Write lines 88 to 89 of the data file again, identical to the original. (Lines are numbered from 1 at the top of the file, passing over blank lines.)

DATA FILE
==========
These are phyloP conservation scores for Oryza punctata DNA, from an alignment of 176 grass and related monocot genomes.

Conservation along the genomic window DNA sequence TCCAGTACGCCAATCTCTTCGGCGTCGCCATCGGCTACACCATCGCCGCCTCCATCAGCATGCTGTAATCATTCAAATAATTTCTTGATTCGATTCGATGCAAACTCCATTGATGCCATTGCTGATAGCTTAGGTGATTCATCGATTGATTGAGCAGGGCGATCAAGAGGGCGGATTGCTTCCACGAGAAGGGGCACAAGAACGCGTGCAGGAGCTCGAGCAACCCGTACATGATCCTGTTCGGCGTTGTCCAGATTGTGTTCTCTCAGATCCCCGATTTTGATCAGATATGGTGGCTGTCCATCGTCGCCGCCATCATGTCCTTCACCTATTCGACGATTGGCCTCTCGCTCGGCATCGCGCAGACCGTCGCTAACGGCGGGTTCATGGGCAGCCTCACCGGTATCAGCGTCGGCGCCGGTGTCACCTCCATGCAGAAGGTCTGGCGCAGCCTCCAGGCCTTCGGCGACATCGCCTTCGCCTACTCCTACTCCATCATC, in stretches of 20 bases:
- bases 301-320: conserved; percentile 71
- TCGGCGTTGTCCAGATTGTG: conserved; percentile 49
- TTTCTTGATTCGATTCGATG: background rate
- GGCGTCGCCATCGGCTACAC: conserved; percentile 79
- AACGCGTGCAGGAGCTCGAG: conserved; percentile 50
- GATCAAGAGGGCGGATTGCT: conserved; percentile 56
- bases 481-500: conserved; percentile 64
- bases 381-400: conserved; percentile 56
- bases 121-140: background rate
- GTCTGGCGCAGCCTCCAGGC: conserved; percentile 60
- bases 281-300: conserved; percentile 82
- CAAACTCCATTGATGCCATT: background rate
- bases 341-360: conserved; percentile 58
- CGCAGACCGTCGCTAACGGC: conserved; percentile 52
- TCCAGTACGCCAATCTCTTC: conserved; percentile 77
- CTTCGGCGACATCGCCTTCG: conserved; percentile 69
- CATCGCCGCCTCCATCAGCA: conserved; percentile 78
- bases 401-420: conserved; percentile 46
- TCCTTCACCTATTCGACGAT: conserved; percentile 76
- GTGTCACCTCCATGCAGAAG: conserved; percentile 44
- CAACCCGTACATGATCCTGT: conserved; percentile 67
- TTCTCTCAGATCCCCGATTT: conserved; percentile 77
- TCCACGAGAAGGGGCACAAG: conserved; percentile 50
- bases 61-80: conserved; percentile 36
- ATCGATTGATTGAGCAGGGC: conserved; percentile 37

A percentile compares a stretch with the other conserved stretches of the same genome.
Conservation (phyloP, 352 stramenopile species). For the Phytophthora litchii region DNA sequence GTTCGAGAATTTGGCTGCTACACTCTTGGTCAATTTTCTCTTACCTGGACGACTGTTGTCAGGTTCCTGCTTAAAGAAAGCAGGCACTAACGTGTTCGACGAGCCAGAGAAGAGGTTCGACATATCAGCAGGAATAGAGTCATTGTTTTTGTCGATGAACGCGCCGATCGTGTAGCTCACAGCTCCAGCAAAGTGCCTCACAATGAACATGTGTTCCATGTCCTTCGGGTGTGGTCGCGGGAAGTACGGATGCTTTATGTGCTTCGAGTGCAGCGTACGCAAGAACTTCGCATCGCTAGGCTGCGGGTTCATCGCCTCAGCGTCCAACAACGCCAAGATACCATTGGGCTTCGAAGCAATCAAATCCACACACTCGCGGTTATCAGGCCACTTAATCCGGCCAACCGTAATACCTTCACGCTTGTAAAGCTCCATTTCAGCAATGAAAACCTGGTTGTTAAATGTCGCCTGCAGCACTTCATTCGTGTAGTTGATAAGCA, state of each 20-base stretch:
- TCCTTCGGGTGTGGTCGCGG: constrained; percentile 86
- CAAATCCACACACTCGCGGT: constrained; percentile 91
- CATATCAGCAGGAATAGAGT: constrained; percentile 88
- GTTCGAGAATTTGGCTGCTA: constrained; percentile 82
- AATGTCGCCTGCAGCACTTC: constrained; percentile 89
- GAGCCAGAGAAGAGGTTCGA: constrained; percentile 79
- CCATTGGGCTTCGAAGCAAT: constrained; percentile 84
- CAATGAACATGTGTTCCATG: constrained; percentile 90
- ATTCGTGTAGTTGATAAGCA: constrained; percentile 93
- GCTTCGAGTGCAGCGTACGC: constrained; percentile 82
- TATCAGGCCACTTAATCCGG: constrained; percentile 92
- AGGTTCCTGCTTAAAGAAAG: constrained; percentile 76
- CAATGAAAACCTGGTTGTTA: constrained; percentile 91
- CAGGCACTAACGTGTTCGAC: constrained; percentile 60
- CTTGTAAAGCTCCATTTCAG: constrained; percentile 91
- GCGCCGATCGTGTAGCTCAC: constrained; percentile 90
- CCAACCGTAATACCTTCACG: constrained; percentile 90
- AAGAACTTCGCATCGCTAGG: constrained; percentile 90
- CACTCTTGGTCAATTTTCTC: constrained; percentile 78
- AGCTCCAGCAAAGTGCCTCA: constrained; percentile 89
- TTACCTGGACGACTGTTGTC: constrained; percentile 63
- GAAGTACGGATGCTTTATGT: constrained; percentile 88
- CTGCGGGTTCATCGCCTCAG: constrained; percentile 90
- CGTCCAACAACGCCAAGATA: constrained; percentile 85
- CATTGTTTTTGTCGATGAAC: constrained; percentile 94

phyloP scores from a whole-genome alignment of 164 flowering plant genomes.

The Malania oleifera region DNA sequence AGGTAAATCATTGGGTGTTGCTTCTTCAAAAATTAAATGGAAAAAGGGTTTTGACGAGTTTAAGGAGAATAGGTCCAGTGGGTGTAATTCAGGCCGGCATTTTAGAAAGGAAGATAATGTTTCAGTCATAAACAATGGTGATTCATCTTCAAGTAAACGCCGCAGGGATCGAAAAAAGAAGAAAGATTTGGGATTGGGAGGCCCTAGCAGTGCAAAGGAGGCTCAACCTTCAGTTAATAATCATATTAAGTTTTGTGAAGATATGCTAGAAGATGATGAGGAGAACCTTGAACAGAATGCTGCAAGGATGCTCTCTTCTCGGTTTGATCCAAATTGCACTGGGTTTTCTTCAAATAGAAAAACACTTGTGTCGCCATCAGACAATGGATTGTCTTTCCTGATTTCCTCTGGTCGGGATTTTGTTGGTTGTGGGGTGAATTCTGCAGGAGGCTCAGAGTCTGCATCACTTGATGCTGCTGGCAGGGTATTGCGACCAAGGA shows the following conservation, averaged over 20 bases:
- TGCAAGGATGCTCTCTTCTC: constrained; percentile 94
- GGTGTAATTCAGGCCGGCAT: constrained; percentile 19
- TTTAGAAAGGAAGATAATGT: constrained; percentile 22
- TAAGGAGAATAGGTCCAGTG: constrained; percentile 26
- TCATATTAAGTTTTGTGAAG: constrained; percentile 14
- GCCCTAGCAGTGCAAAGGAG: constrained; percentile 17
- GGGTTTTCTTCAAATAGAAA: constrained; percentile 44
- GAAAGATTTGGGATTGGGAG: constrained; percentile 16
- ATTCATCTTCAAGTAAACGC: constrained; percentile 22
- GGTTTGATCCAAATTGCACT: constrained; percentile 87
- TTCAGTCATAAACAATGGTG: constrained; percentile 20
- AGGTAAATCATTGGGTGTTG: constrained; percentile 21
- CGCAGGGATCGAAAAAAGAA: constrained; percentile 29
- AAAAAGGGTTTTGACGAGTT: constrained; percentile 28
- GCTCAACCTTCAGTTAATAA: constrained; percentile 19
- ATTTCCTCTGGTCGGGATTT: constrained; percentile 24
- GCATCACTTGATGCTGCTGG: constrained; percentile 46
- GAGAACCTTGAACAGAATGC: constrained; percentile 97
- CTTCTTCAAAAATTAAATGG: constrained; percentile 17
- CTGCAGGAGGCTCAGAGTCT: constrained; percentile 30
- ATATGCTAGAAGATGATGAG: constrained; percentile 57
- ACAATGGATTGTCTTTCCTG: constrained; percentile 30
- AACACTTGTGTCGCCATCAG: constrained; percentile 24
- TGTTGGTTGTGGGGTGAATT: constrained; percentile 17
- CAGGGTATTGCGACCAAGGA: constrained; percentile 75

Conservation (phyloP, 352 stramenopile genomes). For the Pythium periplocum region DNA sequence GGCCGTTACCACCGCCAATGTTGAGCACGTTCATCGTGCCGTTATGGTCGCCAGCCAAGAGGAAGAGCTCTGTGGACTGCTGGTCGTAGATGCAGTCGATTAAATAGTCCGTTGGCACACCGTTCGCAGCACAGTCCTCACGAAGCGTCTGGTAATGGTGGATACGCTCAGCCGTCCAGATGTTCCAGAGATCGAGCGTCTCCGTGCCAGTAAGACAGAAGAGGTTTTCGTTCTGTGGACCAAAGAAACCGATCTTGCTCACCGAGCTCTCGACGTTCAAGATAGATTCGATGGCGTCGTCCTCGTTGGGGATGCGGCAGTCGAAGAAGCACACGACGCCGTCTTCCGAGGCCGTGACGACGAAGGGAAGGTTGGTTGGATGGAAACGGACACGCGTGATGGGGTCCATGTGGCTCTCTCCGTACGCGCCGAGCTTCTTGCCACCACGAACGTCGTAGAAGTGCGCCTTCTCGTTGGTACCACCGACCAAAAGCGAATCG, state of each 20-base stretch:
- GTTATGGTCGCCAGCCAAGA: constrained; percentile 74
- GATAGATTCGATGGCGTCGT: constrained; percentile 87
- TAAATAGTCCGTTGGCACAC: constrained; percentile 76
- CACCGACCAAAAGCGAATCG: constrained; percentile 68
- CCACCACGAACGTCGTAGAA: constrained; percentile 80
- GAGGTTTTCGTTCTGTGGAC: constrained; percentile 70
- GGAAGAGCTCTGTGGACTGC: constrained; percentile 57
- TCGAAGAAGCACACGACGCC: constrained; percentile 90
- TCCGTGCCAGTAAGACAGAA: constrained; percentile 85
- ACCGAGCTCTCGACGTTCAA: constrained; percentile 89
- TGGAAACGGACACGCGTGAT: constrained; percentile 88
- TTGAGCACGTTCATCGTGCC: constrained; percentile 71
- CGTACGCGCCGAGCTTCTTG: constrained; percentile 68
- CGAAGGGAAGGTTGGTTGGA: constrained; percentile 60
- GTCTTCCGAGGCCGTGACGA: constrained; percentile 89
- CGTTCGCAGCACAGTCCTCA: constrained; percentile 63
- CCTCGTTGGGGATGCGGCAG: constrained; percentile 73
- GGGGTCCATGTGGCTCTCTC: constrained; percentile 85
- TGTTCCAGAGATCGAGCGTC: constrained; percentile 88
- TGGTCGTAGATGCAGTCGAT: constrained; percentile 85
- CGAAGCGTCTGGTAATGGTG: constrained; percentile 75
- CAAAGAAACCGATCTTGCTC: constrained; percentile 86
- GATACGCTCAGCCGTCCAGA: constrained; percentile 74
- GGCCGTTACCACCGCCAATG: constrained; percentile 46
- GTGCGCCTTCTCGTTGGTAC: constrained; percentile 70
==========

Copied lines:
- GAGGTTTTCGTTCTGTGGAC: constrained; percentile 70
- GGAAGAGCTCTGTGGACTGC: constrained; percentile 57